Right after the attack happened, Mills said she was afraid. But she mostly held her composure.
"I think I was just in shock then. I know I was afraid to take a shower even with my parents in the house because I didn't know if he was going to come back. I didn't know if he was watching me."
But as word spread through the school about what had happened, she started being harassed by some of the students. Mills transfered to Olympus High School and finished school a year early.
By the time she was 25, Mills could no longer handle what had been destroying her..
"I stayed strong for awhile. … But eventually, it caught up to me. I really didn't deal with it when I was younger. I got into drugs when I was probably 24-25, got into drugs really bad. It was the only thing that made me not think about it," she said.
There was a two-year period where Liston said she didn't even know where her daughter was.
"I didn't know if she was alive or dead somewhere. You can't imagine what that's like. Everytime the phone rings, you think it's going to be something horrible."
In Mills' own words: "It was as heavy a drug addiction as you can find."
One night in 2009, Liston got the call that she had feared. Her daughter was in the hospital and she needed to come quickly if she wanted to see her while she was still alive.
When Liston arrived, she didn't recognize her daughter who was 80 pounds and had intestinal failure because of her drug use. Her body had shut down. But doctors were able to save her. The near-death experience, she said, was actually a blessing because she started getting the help she needed. Mills, now 31, has been sober for two years and four months. She still goes to rehab to maintain her sobriety.
Both Mills and Liston have struggled over what they will say during Higgins' parole hearing Tuesday. Mills said she has been working on just the opening line of her speech for weeks.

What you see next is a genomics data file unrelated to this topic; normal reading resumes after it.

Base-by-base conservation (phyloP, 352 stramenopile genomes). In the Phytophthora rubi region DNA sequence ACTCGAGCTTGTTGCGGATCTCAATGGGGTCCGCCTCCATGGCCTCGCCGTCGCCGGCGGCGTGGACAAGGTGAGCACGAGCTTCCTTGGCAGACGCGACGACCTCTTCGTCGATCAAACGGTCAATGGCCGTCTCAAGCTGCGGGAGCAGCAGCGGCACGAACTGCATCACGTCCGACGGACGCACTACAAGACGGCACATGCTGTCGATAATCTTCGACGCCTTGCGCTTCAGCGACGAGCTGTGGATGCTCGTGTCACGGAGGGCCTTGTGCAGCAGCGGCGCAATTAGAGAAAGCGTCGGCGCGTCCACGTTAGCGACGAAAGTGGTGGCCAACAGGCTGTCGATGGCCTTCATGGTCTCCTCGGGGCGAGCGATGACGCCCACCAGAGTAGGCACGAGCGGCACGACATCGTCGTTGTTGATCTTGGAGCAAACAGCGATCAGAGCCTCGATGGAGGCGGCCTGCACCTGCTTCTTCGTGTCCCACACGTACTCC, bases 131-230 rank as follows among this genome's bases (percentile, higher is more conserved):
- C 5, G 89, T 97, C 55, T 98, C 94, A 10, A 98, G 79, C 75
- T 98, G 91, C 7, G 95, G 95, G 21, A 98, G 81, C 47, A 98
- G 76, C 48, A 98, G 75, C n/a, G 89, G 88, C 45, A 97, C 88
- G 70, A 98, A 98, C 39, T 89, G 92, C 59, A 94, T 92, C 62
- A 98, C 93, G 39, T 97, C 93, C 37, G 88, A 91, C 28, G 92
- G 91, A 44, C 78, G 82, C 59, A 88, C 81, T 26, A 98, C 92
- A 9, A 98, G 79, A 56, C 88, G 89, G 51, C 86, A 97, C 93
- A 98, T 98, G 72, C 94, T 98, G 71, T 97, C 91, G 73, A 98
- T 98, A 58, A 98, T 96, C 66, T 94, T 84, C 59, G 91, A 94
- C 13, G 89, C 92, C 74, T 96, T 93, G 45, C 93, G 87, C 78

"Where do you start when you tell this horrible person how much he's stolen, so much of my life, it's just too hard to put into words," she said.
"I'm hoping that (Tuesday) will be a way to say, 'OK, you stole 15 years of my life, but you're not going to control my life another minute.' … I want to look him in the eyes and let him know, 'You can't take any more power from me.'"
Mills said she wishes she had the strength of Utah's most famous survivor.
"I wish I could be as strong as Elizabeth Smart. I really do admire her. So hopefully I can be like her."
Likewise, her mother said she has gone through several versions of a speech ranging from an angry tone to a more subdued one. She tore up her first attempt at writing a speech, deciding, "I don't want to be that angry."
But the mother and daughter have a message for the Utah Board of Pardons and Parole:
"I got a life sentence. So did my mom, so did my family, so did all the other girls," Mills said.
Deseret News editorial: Elizabeth Smart's case finds closure at last
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